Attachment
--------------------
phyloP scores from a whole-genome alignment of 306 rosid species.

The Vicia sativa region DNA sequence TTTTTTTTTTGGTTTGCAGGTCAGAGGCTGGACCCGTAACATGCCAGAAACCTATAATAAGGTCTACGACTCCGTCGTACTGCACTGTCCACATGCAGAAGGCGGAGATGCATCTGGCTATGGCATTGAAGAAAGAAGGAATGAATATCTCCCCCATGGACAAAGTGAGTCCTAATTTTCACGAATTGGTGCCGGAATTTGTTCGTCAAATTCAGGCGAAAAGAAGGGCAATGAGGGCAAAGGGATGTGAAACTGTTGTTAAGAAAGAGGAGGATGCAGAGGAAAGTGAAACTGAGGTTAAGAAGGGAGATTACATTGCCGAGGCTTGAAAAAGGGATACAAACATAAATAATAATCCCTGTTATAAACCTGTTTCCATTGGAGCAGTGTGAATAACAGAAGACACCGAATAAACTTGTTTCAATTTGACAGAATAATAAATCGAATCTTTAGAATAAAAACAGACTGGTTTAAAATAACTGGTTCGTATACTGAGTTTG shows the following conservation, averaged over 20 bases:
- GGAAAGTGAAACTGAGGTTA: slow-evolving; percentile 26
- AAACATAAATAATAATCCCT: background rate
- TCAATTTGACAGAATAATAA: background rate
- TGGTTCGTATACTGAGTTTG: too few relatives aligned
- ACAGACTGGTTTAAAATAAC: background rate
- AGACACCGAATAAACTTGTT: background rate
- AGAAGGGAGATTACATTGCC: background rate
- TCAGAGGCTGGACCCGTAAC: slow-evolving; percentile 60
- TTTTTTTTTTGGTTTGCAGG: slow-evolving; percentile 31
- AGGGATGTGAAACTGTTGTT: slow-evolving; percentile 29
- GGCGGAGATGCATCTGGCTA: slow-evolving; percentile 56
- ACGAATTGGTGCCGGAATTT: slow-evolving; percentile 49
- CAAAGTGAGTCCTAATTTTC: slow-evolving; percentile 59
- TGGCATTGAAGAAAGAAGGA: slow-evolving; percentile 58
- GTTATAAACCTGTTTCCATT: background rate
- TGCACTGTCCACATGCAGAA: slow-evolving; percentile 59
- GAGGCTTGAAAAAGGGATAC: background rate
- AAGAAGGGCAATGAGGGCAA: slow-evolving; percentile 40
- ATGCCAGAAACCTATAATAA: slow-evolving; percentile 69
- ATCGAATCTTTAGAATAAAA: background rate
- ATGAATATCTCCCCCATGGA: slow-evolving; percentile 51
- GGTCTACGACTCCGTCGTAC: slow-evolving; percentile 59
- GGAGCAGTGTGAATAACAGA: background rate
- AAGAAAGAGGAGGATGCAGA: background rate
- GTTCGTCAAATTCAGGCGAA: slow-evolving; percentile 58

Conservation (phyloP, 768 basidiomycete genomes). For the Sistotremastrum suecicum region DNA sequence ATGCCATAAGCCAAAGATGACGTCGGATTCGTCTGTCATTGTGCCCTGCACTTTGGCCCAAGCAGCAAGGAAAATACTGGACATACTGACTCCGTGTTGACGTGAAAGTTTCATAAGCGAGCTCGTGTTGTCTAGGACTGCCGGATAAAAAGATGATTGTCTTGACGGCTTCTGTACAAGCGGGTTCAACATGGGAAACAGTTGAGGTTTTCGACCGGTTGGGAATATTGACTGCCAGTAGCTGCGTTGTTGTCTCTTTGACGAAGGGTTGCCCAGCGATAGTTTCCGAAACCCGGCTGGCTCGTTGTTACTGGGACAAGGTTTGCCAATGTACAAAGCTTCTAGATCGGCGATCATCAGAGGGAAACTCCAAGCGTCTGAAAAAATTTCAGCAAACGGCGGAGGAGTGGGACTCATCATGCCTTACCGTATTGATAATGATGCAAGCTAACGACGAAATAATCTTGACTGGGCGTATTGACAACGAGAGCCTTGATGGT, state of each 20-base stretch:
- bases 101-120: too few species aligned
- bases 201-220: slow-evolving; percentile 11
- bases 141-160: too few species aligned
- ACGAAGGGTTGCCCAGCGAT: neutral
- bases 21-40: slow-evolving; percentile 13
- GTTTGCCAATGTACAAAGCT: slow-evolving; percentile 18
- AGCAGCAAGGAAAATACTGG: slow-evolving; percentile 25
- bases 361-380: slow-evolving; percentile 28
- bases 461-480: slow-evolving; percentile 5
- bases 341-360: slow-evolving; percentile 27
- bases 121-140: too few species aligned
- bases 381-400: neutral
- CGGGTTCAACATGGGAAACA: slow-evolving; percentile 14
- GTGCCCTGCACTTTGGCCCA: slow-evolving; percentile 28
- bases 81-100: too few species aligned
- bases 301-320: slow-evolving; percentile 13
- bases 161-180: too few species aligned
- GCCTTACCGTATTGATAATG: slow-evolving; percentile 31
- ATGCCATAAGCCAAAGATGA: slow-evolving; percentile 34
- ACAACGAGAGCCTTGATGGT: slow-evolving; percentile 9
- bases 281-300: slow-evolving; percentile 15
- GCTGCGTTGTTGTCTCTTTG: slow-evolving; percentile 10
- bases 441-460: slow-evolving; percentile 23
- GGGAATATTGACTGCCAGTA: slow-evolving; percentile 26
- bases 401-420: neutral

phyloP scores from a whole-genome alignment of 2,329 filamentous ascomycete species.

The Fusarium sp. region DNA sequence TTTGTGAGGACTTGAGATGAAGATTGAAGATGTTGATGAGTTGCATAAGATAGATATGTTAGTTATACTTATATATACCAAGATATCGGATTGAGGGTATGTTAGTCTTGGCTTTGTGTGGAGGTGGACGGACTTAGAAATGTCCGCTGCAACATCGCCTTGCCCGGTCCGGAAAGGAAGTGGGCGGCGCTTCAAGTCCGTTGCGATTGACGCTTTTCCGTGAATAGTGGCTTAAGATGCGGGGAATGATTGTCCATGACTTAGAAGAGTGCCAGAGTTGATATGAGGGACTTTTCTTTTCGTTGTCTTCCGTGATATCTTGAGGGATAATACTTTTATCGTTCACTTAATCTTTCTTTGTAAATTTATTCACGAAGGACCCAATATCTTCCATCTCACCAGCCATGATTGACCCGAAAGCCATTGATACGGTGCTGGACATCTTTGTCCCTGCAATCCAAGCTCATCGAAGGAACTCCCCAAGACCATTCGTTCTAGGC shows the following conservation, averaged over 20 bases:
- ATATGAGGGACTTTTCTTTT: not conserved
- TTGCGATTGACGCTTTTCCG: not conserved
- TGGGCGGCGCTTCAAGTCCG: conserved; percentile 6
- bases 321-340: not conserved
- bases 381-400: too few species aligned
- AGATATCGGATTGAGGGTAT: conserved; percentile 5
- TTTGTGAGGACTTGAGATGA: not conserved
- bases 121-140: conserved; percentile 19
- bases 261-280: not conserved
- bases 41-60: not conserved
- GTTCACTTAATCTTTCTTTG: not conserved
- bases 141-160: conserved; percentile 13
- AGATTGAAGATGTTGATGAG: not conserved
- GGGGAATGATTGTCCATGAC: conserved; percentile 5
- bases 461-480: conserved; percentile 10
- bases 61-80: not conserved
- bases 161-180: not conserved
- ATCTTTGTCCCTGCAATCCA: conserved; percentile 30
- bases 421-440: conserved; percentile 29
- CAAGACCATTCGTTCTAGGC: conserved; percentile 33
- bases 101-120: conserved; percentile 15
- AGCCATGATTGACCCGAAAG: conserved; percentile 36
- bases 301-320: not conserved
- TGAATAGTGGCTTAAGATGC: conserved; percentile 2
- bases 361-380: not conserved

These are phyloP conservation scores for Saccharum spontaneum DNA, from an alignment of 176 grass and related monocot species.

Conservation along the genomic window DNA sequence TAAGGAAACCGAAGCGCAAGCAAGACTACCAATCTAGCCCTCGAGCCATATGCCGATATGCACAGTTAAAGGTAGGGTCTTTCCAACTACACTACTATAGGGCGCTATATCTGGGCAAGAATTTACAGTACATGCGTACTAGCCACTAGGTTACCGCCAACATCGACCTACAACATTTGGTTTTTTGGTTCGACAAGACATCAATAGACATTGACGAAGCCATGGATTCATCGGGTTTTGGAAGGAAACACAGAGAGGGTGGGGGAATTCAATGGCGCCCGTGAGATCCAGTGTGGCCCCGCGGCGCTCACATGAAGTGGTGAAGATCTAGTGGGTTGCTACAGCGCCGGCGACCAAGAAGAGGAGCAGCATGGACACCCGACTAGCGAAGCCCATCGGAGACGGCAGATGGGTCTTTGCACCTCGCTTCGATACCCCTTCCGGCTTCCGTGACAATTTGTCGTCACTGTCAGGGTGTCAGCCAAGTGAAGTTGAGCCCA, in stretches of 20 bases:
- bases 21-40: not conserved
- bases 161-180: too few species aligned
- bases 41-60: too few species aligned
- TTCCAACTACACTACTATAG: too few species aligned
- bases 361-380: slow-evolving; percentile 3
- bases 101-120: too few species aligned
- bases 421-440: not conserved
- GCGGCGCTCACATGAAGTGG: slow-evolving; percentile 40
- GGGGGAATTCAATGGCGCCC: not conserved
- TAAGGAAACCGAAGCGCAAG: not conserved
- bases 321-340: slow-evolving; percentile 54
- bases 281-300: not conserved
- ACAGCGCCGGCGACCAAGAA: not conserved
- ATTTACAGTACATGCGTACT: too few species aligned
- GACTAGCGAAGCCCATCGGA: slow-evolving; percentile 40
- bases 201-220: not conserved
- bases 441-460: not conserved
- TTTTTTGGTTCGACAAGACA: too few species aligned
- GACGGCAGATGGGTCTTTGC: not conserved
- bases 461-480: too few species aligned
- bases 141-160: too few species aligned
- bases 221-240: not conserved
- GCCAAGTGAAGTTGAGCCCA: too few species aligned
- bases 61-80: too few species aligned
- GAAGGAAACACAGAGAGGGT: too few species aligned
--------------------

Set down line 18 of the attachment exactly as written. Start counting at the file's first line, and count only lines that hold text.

- TGCACTGTCCACATGCAGAA: slow-evolving; percentile 59